The items in this case represent those associated with or used by Chinese Scholar-Officials. Unfortunately, little is known about the individual objects displayed; much research is required to add to our knowledge about these works.

No Pic M964.1.334
Ink resevoir
Ceramic; Glaze
China, c. 1736-1795

Shaped like half a peach, this blue-glazed ink reservoir dates from the Qinglong (Chien Lung) period.Additional research might reveal how and where the Maltwood acquired it.
No Pic
Brushrest ?
China, n.d.

Part of the Maltwood Collection, this small wood carving has an intricate floral and leaf design. It was probably used as a brush rest.
No Pic
Brushrest ?
Soapstone ?
China, n.d.

Possibly of soapstone, this carving features a figure of a sage in dragon-like clouds. It was probably used as a brush rest. Additional research is required to enjance our knowledge of this piece and how it came into the Maltwood Collection.
No Pic M964.1.77
Wrist rest; stand
Ivory; Wood
China, 19th century

This carved ivory wrist or arm rest probably dates from the Qing (Ch'ing) Dynasty (1644-1911), possibly from the reign of Kang Hsi. It features a phoenix and many little birds on one side and a branch of willow and flower on the reverse. It was purchased by the Maltwoods in Victoria, B.C. from L. L. Baily in 1939.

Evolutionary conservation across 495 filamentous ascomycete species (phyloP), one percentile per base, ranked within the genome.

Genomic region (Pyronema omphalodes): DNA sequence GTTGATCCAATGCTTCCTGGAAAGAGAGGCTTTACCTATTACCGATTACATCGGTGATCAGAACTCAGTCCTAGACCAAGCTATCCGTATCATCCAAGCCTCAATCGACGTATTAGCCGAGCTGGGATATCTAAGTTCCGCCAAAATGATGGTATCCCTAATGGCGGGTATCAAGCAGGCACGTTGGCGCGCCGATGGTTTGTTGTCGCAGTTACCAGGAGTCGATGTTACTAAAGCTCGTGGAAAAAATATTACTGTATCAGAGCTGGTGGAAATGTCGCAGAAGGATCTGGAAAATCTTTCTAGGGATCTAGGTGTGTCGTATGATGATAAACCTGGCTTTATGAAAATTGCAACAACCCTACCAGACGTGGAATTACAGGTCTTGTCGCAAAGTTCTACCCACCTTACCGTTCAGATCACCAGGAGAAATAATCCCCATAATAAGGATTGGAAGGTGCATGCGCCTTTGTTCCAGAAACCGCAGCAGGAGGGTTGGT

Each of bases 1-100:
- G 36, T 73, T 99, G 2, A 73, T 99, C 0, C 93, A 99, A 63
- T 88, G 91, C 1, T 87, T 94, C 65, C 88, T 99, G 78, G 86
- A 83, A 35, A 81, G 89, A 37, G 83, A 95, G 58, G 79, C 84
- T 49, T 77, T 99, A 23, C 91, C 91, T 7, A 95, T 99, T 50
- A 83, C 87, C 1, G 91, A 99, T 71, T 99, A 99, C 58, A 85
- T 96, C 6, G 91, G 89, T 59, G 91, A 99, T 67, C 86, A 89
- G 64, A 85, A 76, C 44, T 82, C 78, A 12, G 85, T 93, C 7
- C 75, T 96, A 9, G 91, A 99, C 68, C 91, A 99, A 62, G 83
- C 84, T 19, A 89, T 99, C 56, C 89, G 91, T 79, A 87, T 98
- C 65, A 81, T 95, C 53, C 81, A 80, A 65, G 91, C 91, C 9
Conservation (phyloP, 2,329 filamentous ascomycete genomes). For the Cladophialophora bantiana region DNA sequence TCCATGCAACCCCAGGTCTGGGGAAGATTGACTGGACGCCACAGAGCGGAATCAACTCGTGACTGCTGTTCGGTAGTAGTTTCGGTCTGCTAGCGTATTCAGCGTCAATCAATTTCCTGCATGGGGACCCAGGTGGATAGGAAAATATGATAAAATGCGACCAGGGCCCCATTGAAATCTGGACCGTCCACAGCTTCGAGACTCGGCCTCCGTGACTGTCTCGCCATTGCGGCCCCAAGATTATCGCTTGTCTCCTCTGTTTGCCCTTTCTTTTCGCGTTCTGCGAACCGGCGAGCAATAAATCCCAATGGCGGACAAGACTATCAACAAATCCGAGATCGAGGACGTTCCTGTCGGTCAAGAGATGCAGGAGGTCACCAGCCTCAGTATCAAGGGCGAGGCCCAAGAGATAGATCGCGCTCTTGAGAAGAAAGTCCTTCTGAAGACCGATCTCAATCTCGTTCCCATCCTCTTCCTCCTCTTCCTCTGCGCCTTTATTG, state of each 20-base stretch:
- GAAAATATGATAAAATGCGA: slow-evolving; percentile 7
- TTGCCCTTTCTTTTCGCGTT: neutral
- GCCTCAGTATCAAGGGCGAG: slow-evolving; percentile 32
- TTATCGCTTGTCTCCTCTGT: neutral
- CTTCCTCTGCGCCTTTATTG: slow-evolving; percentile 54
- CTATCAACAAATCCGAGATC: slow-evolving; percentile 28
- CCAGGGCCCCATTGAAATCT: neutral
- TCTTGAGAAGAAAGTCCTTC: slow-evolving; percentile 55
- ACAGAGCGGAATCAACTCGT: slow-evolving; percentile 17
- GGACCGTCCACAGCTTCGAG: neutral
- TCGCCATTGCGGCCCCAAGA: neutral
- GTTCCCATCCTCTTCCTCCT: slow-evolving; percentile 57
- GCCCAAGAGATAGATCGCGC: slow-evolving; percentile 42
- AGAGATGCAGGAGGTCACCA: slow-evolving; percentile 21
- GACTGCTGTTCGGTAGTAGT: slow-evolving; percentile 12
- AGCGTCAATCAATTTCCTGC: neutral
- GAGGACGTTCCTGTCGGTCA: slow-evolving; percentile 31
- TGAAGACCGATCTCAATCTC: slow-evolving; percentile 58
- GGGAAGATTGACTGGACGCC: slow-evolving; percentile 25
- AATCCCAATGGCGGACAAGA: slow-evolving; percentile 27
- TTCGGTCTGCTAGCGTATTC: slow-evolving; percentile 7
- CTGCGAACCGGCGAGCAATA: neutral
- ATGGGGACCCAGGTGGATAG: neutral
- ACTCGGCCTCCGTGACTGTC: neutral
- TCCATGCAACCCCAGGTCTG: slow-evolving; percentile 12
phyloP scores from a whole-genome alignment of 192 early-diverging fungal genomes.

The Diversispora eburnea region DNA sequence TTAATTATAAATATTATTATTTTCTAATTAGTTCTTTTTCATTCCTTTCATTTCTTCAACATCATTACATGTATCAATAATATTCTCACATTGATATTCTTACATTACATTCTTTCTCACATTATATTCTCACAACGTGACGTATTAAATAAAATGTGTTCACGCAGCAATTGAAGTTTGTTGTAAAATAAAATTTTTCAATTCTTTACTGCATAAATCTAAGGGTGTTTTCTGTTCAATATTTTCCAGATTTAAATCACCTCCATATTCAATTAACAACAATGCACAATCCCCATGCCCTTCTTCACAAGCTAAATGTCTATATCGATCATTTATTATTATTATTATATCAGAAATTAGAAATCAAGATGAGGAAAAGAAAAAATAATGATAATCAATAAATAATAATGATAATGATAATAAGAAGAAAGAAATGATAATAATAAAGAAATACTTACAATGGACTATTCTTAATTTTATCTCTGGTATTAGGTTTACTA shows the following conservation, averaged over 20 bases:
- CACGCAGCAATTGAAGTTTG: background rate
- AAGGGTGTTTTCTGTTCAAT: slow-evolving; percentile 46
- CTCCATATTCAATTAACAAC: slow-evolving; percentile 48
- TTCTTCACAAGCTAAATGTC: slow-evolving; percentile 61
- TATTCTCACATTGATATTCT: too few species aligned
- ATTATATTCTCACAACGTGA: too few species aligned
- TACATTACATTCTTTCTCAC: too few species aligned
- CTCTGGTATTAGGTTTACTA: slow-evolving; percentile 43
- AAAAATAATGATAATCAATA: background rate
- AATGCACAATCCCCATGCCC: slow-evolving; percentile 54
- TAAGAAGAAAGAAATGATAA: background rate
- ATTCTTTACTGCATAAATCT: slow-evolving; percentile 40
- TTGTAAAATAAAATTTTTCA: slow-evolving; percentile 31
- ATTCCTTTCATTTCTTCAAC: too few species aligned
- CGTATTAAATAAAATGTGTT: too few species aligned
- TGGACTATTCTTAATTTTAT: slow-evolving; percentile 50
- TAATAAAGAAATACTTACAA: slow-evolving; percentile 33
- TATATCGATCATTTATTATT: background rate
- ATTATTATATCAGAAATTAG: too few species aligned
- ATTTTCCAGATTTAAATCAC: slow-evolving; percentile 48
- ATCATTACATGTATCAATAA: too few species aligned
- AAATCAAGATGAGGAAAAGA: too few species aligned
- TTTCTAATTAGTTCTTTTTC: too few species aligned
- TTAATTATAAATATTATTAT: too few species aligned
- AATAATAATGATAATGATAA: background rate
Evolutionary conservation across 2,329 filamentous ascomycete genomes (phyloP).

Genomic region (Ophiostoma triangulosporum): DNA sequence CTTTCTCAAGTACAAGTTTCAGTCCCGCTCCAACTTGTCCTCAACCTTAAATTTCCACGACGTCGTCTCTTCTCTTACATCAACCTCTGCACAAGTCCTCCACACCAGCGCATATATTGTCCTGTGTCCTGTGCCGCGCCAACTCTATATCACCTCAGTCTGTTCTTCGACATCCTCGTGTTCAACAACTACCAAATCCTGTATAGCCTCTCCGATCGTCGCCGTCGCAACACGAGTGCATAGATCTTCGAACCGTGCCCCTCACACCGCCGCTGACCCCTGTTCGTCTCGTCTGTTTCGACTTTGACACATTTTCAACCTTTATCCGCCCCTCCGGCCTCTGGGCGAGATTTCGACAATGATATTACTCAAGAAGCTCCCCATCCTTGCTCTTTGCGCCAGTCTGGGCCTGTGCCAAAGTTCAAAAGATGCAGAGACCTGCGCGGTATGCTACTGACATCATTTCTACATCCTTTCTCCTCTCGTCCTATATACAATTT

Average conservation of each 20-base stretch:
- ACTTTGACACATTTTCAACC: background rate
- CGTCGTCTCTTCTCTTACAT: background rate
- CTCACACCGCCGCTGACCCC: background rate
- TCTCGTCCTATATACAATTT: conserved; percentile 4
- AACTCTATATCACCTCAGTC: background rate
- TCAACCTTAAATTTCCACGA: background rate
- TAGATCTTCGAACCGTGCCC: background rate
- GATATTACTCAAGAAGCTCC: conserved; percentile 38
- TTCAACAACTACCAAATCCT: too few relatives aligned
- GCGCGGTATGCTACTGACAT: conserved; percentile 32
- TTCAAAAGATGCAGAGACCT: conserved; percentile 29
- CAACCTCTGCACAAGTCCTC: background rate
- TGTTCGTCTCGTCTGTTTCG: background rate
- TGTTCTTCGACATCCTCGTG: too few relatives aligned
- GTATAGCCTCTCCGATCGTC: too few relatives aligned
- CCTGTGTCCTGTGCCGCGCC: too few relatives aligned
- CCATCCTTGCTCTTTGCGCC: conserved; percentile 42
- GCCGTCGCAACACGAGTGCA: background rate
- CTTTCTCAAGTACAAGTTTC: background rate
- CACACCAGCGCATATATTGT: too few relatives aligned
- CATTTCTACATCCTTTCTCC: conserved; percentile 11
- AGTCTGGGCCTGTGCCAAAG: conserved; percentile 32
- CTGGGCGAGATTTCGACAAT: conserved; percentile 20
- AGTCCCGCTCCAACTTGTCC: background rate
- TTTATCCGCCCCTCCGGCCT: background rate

No Pic M964.1.386
Brush Holder; Stand
Ivory; Wood
China, c. 1644-1911?

Made from the hollow cylinder of African elephant ivory, this brush pot follows the natural shpae of the tusk. A plain wooden base has been inserted into the bottom. The exterior surface has been carved in low relief with five men in a garden setting with rocks and trees. These figures include a scholar on a rug who reads a scroll, two men engaged in a game, a man near a wine-pot, and a servant preparing food.

Ivory carving flourished during the Ming period, but became even more widespread under the Emperor Kang Hsi of the Qing (Ch'ing) Dynasty. Scholars and scholarly pursuits are often the subjects portrayed.

This brush holder was formerly part of the Duer Collection, from which it was acquired by the Maltwoods.

Bibliography: Jefferies, Condition Report (in document file); Sollien-Pick, Condition Report (in document file).
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